Jan 25, 2009

Learning basic TM system concepts with little risk: OmegaT

Marc Prior, in various discussions on- and offline, has made some interesting points about TM tools. He is the project coordinator for OmegaT, a cross-platform, Java-based freeware tool, as well as a German/English translator like me with many years of experience. Recently he commented that these freeware tools, while perhaps not the ultimate solution for a translator, do in fact provide a means of learning about basic concepts which are important for all TM tools with no risk. While I certainly did not disagree with this statement when I read it, I also did not reflect on it and give it the weight which it deserved.

I work in a relative high-stress, high-production environment with a strong demand for my services that leads me to say "no" to project inquiries so often that some days I feel like a parrot. It's hard to find the time to work on every interesting thing which is offered, so ergonomics and efficiency are extremely important to me, and if I know that a tool like MemoQ or Déjà Vu X will make a translator 5 to 30% (allowing for varying situations) more efficient than some other tool, I will recommend them strongly and point out the ROI and how much money is lost through opportunity costs inherent in making other choices. All that is true, but...

... there is a more basic issue which Marc pointed out, which I also experienced, but it was so long ago that I had simply forgotten about it.

For someone accustomed to translation by simply typing in a text editor, dictating or overwriting text in some other environment, the basic concepts of CAT tools can take quite some getting used to. Concepts like segmentation, fuzzy matching, concordances, translation memories versus terminogies and more are not simple at first. Even though I picked up the theory quickly enough due to decades of IT experience, in practical work it took a while for some of it to sink in. Only after I thoroughly botched one of my first jobs with Trados by treating close fuzzy matches at 100% matches (missing the cue of the yellow field color vs. green field color) did I learn how critical it is to rely on information in the portion of the window where differences are highlighted.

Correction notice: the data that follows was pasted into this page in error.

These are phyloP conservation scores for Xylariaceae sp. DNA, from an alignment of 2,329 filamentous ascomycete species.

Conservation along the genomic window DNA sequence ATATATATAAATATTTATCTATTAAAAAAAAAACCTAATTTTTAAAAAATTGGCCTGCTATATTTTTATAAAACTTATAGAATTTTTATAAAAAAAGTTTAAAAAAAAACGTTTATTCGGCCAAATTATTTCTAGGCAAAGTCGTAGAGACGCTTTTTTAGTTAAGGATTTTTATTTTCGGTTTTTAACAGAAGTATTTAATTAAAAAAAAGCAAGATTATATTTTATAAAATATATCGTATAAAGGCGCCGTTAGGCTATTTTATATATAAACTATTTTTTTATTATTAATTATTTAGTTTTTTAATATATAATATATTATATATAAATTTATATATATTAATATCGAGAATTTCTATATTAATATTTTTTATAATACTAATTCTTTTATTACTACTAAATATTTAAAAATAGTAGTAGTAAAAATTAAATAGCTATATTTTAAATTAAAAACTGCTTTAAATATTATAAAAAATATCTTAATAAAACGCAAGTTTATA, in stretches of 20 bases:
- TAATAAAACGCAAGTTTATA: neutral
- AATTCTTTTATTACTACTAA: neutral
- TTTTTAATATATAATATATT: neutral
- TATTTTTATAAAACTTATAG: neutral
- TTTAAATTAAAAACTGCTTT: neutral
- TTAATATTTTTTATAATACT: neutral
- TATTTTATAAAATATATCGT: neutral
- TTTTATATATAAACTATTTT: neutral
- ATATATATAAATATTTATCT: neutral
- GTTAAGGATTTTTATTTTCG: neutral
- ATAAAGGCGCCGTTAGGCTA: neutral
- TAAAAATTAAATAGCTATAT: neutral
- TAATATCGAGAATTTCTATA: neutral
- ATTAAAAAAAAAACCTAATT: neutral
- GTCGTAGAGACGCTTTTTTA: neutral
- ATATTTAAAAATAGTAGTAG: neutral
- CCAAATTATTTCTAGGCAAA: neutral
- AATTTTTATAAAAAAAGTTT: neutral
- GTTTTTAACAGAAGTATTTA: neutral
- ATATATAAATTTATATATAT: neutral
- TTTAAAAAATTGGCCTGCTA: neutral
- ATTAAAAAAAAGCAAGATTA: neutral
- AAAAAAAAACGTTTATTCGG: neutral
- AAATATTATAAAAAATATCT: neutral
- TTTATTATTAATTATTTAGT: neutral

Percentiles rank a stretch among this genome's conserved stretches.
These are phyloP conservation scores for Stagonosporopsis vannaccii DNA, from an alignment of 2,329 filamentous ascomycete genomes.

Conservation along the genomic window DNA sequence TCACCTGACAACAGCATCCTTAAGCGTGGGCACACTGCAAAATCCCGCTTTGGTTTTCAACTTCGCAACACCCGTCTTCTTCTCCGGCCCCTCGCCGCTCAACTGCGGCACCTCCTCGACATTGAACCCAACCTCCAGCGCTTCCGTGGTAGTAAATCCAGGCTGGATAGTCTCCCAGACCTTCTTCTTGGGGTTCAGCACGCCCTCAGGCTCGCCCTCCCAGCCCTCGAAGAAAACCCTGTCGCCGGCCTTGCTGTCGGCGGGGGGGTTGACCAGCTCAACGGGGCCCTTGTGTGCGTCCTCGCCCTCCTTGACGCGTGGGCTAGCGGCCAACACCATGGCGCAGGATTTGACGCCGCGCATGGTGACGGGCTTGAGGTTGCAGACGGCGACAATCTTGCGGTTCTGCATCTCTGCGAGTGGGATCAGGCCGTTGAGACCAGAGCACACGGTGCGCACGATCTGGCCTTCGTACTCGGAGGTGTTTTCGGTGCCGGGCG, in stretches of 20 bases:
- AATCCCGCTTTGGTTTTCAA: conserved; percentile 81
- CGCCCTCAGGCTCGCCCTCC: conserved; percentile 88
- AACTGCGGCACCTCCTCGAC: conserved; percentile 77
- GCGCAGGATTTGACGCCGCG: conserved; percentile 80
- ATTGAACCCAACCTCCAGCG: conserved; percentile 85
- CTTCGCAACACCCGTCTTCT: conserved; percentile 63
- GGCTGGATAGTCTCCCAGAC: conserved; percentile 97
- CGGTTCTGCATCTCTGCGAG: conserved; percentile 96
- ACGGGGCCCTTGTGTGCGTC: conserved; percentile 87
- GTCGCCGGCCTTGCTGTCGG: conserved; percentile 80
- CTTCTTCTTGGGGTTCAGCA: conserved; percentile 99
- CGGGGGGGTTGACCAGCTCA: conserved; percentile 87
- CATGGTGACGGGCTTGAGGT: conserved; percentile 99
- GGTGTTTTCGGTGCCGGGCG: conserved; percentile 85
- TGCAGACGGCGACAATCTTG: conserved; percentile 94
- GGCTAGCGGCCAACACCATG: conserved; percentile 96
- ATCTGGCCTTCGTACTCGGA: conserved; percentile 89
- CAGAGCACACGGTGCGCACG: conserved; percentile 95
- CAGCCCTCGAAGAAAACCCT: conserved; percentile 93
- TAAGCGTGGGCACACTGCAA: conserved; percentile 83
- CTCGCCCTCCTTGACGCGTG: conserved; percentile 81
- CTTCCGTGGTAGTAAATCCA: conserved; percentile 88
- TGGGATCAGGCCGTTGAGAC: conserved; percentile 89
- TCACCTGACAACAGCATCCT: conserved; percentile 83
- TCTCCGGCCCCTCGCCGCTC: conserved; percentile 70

All too often people buy software because they think they should, but they don't have enough basic familiarity with the ideas to evaluate what will really work best. They might follow the debates of the pundits and decide based on reason or fear to purchase a particular tool, but too often that tool languishes unused or is never used to its full potential. I've been using Déjà Vu for 9 years now, and I am still learning important ways to improve the effectiveness of my work with it, and the same is true of every other tool I use, such as Trados or Star Transit.

So while I still believe that a translator is better off getting a good commercial tool with the ability to process a wide variety of formats, including formats from SDL Trados jobs, I will give Marc the point and the match on this argument. If you understand so little about the basic concepts relevant to CAT tools that you might not get full value out of a 30 or 60 day trial period, OmegaT is a good tool to start with and figure out what people are talking about. I'm not particularly thrilled about the current interface of OmegaT, but it's not awful, and specific issues I have with it like the lack of tag protection (although there is, thankfully, a function to verify tags) and the apparent inability to have divergent target translations for the same source text (a real killer for me) do not nullify its value as a learning tool with professional potential. Setting up projects and adding resources to them are quite straightforward. If I were teaching a class on the basic concepts of translation memory tools and didn't want to hassle with demo versions for which participants had failed to get an evaluation key (this happened to me once - what a pain!), then I would probably use OmegaT.

However, I would be very careful doing professional work with the tool. There are many people who do, but most of them are well aware of the limitations and compensate for them in appropriate ways. I am not a particular fan of the Open Source ideologies, but I do appreciate projects with community spirit and value for education. This is one of them.

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